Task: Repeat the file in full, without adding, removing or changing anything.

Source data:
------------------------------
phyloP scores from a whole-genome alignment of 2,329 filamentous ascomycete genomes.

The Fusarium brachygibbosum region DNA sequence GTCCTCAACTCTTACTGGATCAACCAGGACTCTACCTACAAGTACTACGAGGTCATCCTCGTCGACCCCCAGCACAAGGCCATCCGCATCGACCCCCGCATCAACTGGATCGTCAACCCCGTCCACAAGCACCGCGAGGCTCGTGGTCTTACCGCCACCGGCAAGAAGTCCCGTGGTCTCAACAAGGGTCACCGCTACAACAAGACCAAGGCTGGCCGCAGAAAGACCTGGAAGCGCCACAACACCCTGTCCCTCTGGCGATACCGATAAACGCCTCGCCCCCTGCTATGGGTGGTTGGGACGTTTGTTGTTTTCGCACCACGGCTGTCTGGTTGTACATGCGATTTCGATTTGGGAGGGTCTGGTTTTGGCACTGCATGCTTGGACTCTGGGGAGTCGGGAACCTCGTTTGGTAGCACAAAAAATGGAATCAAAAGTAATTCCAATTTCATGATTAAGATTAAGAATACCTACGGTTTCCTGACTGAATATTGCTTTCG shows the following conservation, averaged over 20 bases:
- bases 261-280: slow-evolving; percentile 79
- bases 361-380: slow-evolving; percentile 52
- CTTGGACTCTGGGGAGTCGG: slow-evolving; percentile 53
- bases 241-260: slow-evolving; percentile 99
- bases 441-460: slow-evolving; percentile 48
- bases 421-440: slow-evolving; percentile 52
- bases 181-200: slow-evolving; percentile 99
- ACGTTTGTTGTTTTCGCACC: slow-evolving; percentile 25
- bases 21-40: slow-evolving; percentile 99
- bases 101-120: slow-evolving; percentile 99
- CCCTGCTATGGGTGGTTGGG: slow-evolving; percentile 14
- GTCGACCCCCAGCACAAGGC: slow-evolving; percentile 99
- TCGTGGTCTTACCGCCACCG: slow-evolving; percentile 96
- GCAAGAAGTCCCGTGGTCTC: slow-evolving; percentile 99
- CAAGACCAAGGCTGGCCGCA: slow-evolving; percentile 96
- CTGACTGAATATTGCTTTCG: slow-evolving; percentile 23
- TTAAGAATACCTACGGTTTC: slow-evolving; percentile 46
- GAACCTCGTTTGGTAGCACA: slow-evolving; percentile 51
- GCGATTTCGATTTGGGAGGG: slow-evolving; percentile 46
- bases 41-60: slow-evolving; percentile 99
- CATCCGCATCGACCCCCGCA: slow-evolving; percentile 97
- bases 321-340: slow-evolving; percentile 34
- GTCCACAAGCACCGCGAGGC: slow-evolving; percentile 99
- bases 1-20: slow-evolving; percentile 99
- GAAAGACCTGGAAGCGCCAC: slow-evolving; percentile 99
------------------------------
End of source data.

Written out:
phyloP scores from a whole-genome alignment of 2,329 filamentous ascomycete genomes.

The Fusarium brachygibbosum region DNA sequence GTCCTCAACTCTTACTGGATCAACCAGGACTCTACCTACAAGTACTACGAGGTCATCCTCGTCGACCCCCAGCACAAGGCCATCCGCATCGACCCCCGCATCAACTGGATCGTCAACCCCGTCCACAAGCACCGCGAGGCTCGTGGTCTTACCGCCACCGGCAAGAAGTCCCGTGGTCTCAACAAGGGTCACCGCTACAACAAGACCAAGGCTGGCCGCAGAAAGACCTGGAAGCGCCACAACACCCTGTCCCTCTGGCGATACCGATAAACGCCTCGCCCCCTGCTATGGGTGGTTGGGACGTTTGTTGTTTTCGCACCACGGCTGTCTGGTTGTACATGCGATTTCGATTTGGGAGGGTCTGGTTTTGGCACTGCATGCTTGGACTCTGGGGAGTCGGGAACCTCGTTTGGTAGCACAAAAAATGGAATCAAAAGTAATTCCAATTTCATGATTAAGATTAAGAATACCTACGGTTTCCTGACTGAATATTGCTTTCG shows the following conservation, averaged over 20 bases:
- bases 261-280: slow-evolving; percentile 79
- bases 361-380: slow-evolving; percentile 52
- CTTGGACTCTGGGGAGTCGG: slow-evolving; percentile 53
- bases 241-260: slow-evolving; percentile 99
- bases 441-460: slow-evolving; percentile 48
- bases 421-440: slow-evolving; percentile 52
- bases 181-200: slow-evolving; percentile 99
- ACGTTTGTTGTTTTCGCACC: slow-evolving; percentile 25
- bases 21-40: slow-evolving; percentile 99
- bases 101-120: slow-evolving; percentile 99
- CCCTGCTATGGGTGGTTGGG: slow-evolving; percentile 14
- GTCGACCCCCAGCACAAGGC: slow-evolving; percentile 99
- TCGTGGTCTTACCGCCACCG: slow-evolving; percentile 96
- GCAAGAAGTCCCGTGGTCTC: slow-evolving; percentile 99
- CAAGACCAAGGCTGGCCGCA: slow-evolving; percentile 96
- CTGACTGAATATTGCTTTCG: slow-evolving; percentile 23
- TTAAGAATACCTACGGTTTC: slow-evolving; percentile 46
- GAACCTCGTTTGGTAGCACA: slow-evolving; percentile 51
- GCGATTTCGATTTGGGAGGG: slow-evolving; percentile 46
- bases 41-60: slow-evolving; percentile 99
- CATCCGCATCGACCCCCGCA: slow-evolving; percentile 97
- bases 321-340: slow-evolving; percentile 34
- GTCCACAAGCACCGCGAGGC: slow-evolving; percentile 99
- bases 1-20: slow-evolving; percentile 99
- GAAAGACCTGGAAGCGCCAC: slow-evolving; percentile 99